Literality in Epistemology

Literalism is a kind of an impossible demand — it is, I hypothesize, at the heart of our cultural understanding of knowledge. Well, literality and figurality are, it seems to me, almost the same thing, they refer to a kind of impossible angle we have to take, sort of like the tantalizing zen koan. It speaks of something at once of an obvious and unreachable, stupid (thus, something that we should have avoided) and yet and impossible to prevent — inescapable guilt. What I mean is, consider, for example, reading something that sticks with you — like a philosophical sort of book, or something, say, Heart of Darkness in this blog. I’m always recalling passages in that book, for example, whenever I realize something new I seem to talk to that book. However I arrived at my own insight, the discussion with the book always seems to focus on some passage that was taken, at some point, too figuratively: we approach a passage once again with a renewed, “literal” understanding and with the impression that we could have simply gone this route all along!

So it’s strange how much weight we give to literalism as this kind of “shortcut”, as if all we had to do was be more literal, more careful — as a kind of ruby slipper, a la “The Wizard of Oz”. What’s interesting to me is the enormous importance in which we hold literality, which is nonetheless something incredibly elusive.

I want to talk about a few things — math / coding. I do not have the role in which “literalism” (properly applied, to each case) firmly worked out in my mid but I do have a vague outline. And I really want to consider what may considered more unconventional subjects for the topic of “literality” in order to avoid running into some pitfalls that I sense will be there if we deal with literature.

What is mathematical literalism? In the last essay I spoke about the Gauss insight, and I spoke of a recent personal experience involving the Gauss insight (let’s just call it that), and the logic of that story was, indeed, that my poor roommates were caught in a kind of error or an impasse — as if there were a shortcut there. It seems to me now that the Gauss story seems to contain the elements for all mathematical insight in general, which is a kind of dematerialization and rematerializing … well, I mean, these terms used metaphorically. My roommates / Gauss’s classmates had, it seemed, a too representational understanding of the referent of the problem, they understood the problem too well in a sense. Again — here, even as I talk about this, I speak of a kind of obvious error or shortcut. Maybe Dorothy’s ruby slippers should simply be taken as a figure for epistemlogy as such — the study of shortcuts or (less misguided) the study of cultural understandings of shortcuts. I spoke of the distinction between “observational analysis” versus “detective work” there too (valorizing the latter), which seems to relate, indeed, to what basically amounts to the distinction between analysis and theory broached in the beginning — distinctions which may perhaps be misguided: “We have” — so I said (something to the effect of) — “for the longest time been attempting analysis, we have been asking how an ‘obviously eventful’ event takes place, but what we need instead is theory, which asks how, theoretically, given a set of circumstances, an event could unfold — and then seeking such an unfolding in history”.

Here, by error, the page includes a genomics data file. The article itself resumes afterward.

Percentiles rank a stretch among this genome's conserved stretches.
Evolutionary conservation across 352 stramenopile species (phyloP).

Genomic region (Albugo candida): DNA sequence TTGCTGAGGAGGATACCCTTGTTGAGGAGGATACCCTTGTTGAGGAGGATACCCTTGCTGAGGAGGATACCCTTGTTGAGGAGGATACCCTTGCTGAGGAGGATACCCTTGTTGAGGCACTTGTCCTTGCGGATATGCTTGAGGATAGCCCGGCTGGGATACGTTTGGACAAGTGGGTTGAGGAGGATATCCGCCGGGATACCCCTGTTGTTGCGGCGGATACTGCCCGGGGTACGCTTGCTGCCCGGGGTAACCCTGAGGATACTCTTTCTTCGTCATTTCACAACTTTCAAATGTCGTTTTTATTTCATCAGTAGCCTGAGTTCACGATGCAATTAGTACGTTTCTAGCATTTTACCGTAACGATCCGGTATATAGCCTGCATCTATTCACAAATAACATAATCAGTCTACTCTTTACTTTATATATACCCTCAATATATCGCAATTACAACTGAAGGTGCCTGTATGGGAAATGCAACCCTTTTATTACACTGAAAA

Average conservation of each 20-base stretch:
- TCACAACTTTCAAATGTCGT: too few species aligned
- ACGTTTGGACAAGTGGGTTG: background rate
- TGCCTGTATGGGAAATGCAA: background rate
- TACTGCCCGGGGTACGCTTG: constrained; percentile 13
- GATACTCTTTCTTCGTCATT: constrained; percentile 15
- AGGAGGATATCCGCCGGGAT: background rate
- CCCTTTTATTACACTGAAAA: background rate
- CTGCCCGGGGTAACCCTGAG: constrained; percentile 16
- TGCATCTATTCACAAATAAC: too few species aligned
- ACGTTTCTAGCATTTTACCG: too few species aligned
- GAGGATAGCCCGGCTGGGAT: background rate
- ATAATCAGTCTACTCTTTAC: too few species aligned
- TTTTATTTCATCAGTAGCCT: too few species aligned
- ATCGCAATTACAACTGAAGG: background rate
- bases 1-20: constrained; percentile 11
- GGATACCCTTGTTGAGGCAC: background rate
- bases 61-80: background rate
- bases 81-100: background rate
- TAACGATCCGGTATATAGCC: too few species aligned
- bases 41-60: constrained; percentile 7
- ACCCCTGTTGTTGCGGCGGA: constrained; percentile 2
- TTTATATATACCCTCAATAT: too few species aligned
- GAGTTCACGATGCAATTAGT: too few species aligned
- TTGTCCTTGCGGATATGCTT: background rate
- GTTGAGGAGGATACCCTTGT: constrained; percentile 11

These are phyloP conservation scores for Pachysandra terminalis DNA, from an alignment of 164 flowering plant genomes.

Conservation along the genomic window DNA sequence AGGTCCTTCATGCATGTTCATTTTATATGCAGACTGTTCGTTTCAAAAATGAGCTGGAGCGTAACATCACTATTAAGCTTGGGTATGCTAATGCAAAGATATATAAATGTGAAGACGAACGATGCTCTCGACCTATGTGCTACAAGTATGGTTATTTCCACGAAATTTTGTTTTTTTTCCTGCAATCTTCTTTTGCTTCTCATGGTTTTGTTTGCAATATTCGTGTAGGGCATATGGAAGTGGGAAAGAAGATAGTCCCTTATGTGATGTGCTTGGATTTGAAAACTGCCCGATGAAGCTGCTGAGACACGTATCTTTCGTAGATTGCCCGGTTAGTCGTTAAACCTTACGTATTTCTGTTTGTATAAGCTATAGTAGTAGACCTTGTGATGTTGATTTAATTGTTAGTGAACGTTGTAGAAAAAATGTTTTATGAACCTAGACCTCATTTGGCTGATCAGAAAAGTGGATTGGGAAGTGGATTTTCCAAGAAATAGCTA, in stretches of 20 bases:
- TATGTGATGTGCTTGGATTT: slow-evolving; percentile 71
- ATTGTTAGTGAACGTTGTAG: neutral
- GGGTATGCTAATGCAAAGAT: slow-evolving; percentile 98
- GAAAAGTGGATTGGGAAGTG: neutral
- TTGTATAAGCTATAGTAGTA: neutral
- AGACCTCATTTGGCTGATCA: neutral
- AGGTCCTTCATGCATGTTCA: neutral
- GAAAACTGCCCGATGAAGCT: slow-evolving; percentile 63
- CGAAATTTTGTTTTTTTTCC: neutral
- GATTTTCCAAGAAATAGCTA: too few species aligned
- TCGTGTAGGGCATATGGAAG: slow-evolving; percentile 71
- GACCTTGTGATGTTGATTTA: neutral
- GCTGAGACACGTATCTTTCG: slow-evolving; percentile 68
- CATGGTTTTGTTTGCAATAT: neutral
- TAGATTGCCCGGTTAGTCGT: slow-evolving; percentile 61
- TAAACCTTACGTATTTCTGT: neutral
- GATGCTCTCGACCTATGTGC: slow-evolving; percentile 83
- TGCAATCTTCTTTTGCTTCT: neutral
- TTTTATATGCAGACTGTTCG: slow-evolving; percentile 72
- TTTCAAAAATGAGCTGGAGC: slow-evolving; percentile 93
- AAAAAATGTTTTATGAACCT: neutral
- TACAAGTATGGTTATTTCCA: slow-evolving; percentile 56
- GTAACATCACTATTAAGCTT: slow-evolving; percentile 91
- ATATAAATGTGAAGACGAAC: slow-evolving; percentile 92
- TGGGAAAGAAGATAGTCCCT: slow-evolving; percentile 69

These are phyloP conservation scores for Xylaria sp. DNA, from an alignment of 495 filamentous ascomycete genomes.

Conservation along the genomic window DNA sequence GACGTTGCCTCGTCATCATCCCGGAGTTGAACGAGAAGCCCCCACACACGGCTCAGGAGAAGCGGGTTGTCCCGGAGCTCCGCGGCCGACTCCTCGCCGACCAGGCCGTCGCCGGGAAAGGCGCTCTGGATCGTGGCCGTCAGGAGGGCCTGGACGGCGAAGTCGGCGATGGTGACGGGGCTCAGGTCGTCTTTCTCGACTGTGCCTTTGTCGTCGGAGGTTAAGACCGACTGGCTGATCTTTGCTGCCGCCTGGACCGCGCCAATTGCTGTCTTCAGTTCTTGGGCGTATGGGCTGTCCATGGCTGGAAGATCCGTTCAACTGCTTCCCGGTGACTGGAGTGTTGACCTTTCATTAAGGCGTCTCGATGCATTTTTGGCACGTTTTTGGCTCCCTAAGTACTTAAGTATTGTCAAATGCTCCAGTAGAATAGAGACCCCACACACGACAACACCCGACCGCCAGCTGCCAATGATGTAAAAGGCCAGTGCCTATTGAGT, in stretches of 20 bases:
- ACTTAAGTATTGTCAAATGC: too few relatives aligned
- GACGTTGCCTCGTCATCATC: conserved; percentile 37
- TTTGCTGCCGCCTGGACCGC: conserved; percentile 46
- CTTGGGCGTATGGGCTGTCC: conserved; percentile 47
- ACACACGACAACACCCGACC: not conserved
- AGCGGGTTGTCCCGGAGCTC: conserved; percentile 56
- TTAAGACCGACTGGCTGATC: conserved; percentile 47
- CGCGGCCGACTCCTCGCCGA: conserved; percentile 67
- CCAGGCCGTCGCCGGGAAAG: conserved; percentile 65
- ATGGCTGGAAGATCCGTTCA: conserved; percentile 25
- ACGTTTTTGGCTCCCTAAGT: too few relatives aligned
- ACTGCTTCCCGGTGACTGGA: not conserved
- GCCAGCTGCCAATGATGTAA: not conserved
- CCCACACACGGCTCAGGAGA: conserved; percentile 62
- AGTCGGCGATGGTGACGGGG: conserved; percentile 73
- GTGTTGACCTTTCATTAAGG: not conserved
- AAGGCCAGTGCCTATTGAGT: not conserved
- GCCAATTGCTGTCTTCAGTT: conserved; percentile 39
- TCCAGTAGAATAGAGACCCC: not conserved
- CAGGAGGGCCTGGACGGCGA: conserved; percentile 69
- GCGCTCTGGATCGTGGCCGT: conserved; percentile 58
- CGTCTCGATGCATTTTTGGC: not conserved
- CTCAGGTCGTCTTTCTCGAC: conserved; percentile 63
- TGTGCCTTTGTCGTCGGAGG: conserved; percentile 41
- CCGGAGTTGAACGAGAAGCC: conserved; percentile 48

But what is the “rematerialization” — the forming of a new model? Because for Gauss the case was not the abandoning of linear causation but the reestablishing of one. This seems to relate to the zero, which — and I find this refreshing — we hypothesized (following Rotman, I mean) to arise from pragmatic exigencies — the zero made arithmetic a lot easier, it was a translation of states on an abacus, which may have blank rows. But we also stated that an algorithm is always painstakingly constructed, so that those who use it afterwards believe it to be natural or entirely motivated, unaware of the danger of the path on which they travel.

Let me digress here momentarily — actually, I’m honestly not sure how relevant the following will be. I was reading, for some reason, a wikipedia article about man-eating lions when I was redirected to a British an attempt to build a railroad in Africa using Indian labor, the site of one of the worst cases of man eating lions in history… something like 100 lives or something … this is probably very insensitive me, or maybe not, for ignoring the horrifying plight of the exploited masses or something, but Churchill said something about the railroad, about how he admired the courage of those who “mucked through it” — he’s speaking of the white British colonists of course — of espousing a kind of stiff-upper lip British spirit. This is of course a good metaphor for what we’ve been discussing so far, but what I really like is this idea of mucking… the construction of the railroad required mucking.

The issue here, it seems to me, is the establishing of a new literalism — not merely a new route, but a new way of conceiving of that route. The establishing of the zero was the rejection of an older form of materialism in order to (re)establish an era of epistemic literalism, but one that has been painstakingly developed, pragmatically, by exploring every case, and by mucking through, and finally forgotten (and maybe the above metaphor is really applicable here, too) — in this notion of “merely literal”.




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